For the pages, if I’m being picky, you can get rid of “up” in “hand up to his nose,” since the direction is implied by the action. I’d replace “had been starving,” with “was starving,” or take it a step further and describe how his stomach feels, rather than tell. And is “decrepit” the right word? That implies it’s old and in really poor repair, which seems odd, if it’s still in use, which the next sentence says it is. The third paragraph needs some work. “He had a terrible, underlying impression a great dimensional shift had occurred, and his farm was at the hub of it,” is sort of a strange sentence. Not sure how you get that impression, or what it would feel like. I like the line that follows it, though, so I’d make the impression he gets more relatable. I like the way the rest of the story reads, and you get a good sense of Jack’s voice by the end.

  4. HUNGRY OCEAN GODS: This is a really good query. It gives the readers the stakes and also incorporates a bit of the creepy atmosphere I'm assuming permeates the book. Well done. I would suggest a little more detail about how Sorrow plans to get justice for her brother and how doing so will doom the residents of Tidepool. Those details are a little vague, and you've got enough word space to flesh them out. On the first 250, the first two paragraphs are very tell-y. If you're going to start with Henry (I assume this is a prologue, and we get to Sorrow's perspective in Ch. 1?), then you really need to draw us into the story. I'd suggest starting with a revised third paragraph, because this drew me into the story much more than the first two. Well done!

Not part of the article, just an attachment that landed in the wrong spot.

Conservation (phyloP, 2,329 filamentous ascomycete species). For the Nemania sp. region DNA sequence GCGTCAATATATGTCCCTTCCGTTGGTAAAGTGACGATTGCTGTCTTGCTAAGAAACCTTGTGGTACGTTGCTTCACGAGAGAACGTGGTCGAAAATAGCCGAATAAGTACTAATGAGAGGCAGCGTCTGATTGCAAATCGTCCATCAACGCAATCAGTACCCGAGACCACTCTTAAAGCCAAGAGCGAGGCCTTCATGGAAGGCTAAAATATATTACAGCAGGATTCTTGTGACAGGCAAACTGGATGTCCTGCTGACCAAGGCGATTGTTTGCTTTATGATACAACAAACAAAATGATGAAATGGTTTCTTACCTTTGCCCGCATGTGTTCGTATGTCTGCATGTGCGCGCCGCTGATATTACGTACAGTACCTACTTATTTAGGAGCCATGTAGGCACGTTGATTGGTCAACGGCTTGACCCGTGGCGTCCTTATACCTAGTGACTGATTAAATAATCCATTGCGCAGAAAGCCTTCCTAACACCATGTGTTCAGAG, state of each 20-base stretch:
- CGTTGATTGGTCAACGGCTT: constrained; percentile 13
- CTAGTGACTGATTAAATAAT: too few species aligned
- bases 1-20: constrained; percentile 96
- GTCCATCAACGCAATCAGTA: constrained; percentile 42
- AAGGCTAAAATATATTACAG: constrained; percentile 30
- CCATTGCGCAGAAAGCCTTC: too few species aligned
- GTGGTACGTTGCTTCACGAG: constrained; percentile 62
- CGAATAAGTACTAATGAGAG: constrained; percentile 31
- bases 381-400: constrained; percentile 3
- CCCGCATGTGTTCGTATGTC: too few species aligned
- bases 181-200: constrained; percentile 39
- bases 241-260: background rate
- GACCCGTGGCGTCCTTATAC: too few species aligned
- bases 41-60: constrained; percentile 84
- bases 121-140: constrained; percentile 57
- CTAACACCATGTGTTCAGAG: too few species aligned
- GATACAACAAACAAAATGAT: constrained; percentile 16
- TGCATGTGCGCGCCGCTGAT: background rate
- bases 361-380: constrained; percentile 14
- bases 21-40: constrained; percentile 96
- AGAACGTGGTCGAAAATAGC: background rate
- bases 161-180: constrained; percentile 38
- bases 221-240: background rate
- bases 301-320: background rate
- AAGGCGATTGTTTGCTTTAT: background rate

FARMER JACK IS TRAPPED IN A CARROT: Well, this sounds weird and funny and like nothing else I've read. I would like a little more in the query about how Jack plans to escape from the carrot, since I'm having a hard time picturing it. Other than that, this query totally drew me in. The first 250 has style and voice and puts us right into the setting. I would keep reading, for sure.